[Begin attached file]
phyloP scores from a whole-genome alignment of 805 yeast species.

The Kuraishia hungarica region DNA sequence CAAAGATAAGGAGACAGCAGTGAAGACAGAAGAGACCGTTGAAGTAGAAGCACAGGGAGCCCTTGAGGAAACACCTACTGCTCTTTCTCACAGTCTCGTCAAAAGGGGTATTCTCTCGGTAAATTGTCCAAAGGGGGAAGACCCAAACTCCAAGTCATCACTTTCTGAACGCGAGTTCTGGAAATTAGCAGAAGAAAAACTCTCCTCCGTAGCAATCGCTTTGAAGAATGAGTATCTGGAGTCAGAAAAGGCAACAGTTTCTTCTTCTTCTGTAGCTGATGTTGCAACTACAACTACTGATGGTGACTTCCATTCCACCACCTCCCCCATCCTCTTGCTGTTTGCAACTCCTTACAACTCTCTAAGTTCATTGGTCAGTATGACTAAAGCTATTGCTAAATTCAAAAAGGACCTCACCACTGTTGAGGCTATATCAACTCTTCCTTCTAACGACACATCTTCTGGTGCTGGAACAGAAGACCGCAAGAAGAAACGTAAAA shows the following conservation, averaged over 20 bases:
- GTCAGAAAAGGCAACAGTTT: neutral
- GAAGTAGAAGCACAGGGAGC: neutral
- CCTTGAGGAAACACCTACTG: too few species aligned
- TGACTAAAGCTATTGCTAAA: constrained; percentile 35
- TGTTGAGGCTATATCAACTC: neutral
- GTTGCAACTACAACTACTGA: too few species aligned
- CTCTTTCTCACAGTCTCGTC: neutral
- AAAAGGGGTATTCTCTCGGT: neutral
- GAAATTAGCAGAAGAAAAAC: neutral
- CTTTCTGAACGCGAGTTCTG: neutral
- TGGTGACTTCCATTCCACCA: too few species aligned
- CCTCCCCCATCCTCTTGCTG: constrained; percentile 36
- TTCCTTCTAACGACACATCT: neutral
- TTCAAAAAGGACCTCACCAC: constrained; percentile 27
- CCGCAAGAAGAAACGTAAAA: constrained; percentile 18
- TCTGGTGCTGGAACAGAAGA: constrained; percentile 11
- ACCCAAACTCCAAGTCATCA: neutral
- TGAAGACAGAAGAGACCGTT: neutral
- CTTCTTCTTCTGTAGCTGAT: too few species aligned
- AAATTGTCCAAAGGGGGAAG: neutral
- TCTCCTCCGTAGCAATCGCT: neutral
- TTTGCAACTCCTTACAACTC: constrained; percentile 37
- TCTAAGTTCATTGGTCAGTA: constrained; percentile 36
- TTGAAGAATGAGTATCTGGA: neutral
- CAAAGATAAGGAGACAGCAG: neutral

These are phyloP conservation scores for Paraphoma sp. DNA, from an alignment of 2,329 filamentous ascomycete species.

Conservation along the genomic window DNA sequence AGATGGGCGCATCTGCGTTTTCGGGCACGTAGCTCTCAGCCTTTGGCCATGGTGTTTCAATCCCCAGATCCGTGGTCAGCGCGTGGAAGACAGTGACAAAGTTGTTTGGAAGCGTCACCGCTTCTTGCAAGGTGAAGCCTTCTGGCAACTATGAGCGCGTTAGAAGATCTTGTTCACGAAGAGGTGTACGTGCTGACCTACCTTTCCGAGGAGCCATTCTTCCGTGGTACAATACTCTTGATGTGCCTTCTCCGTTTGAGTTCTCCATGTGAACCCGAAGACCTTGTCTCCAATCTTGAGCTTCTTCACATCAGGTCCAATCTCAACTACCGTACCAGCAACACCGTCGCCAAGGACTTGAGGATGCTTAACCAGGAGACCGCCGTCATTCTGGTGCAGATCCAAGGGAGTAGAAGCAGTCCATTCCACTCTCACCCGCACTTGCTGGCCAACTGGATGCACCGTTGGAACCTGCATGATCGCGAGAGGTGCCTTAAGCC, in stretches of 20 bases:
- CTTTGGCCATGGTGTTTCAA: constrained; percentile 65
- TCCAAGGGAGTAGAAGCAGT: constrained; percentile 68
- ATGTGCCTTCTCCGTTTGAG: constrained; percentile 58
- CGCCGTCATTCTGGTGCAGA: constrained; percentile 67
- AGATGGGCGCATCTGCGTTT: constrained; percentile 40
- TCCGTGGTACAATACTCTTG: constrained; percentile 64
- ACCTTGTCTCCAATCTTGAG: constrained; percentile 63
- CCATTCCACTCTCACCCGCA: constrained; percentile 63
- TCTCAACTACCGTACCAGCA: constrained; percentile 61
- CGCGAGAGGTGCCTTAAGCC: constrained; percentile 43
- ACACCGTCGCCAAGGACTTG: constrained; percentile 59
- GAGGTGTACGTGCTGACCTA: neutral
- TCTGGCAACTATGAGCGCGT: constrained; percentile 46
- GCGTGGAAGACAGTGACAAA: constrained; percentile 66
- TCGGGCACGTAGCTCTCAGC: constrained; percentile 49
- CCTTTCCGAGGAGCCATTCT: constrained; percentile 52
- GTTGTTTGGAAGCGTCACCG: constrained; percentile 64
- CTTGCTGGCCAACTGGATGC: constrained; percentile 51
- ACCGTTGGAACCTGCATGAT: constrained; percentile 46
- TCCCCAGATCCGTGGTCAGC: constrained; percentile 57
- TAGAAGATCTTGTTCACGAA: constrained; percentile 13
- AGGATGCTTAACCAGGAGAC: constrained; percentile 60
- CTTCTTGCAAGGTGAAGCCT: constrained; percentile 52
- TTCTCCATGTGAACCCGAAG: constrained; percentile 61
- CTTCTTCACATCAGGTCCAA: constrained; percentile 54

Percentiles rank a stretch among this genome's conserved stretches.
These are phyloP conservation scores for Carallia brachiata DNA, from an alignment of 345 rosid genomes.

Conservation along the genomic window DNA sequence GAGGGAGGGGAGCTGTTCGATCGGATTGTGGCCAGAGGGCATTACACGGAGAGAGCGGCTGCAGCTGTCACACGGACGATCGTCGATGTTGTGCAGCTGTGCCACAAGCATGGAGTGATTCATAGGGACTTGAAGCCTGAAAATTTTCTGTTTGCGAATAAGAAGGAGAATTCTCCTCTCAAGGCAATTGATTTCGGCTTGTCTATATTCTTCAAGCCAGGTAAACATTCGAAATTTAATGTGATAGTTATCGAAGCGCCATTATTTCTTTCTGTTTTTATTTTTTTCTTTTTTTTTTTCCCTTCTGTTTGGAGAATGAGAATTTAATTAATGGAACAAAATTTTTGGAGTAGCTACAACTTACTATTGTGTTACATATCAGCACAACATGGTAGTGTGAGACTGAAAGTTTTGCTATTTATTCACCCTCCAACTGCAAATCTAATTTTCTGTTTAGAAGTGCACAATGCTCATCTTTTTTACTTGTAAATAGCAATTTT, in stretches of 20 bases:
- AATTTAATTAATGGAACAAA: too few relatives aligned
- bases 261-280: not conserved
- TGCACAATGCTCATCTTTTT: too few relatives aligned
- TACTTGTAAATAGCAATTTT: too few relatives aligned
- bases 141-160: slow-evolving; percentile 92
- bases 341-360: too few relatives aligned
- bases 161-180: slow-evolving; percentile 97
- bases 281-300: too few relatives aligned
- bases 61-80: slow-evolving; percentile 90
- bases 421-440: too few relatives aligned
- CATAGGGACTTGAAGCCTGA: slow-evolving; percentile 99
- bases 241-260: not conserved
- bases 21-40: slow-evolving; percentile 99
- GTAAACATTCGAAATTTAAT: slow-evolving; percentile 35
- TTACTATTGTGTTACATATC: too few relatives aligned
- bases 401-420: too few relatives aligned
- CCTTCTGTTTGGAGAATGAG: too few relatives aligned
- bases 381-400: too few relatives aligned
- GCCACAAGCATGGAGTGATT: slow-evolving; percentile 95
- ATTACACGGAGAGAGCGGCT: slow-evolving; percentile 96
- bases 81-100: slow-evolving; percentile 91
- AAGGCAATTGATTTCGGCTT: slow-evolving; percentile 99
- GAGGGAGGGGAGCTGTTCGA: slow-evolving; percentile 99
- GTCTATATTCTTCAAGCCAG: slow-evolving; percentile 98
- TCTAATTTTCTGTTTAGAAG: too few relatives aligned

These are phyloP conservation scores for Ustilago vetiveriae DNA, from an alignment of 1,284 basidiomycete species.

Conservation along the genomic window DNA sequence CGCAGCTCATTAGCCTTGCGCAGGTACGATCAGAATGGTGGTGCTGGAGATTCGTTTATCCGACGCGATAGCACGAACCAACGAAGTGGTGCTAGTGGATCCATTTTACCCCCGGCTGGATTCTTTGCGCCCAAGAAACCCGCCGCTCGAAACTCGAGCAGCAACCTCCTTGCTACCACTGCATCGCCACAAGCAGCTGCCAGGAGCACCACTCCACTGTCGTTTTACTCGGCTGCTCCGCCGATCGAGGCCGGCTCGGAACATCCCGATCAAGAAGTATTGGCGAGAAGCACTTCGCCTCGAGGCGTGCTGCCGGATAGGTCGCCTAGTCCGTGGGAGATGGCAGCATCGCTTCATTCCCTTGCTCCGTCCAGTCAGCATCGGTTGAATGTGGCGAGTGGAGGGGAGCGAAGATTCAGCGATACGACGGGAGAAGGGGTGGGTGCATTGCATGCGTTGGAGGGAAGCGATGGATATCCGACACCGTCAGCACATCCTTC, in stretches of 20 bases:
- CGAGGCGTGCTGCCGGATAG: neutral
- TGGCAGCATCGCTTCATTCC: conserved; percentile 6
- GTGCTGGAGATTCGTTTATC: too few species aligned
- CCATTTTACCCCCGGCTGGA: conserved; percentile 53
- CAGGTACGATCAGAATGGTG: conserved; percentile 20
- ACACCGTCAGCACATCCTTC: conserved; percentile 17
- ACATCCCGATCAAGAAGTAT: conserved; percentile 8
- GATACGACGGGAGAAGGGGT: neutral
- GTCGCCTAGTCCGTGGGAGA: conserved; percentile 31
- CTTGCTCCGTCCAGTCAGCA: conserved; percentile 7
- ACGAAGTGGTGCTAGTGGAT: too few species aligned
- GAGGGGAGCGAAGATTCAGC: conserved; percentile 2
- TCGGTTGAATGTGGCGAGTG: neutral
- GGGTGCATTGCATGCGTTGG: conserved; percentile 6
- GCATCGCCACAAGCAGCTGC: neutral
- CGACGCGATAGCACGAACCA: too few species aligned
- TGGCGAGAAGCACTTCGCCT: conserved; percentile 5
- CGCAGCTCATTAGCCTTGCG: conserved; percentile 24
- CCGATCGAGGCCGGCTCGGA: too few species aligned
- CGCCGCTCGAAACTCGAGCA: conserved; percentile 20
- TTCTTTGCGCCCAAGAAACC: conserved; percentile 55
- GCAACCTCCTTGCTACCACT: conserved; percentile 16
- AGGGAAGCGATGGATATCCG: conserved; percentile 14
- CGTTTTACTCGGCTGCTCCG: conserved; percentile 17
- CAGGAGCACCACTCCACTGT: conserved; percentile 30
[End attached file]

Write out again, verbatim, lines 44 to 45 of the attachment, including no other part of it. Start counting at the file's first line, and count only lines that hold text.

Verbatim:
- TCGGGCACGTAGCTCTCAGC: constrained; percentile 49
- CCTTTCCGAGGAGCCATTCT: constrained; percentile 52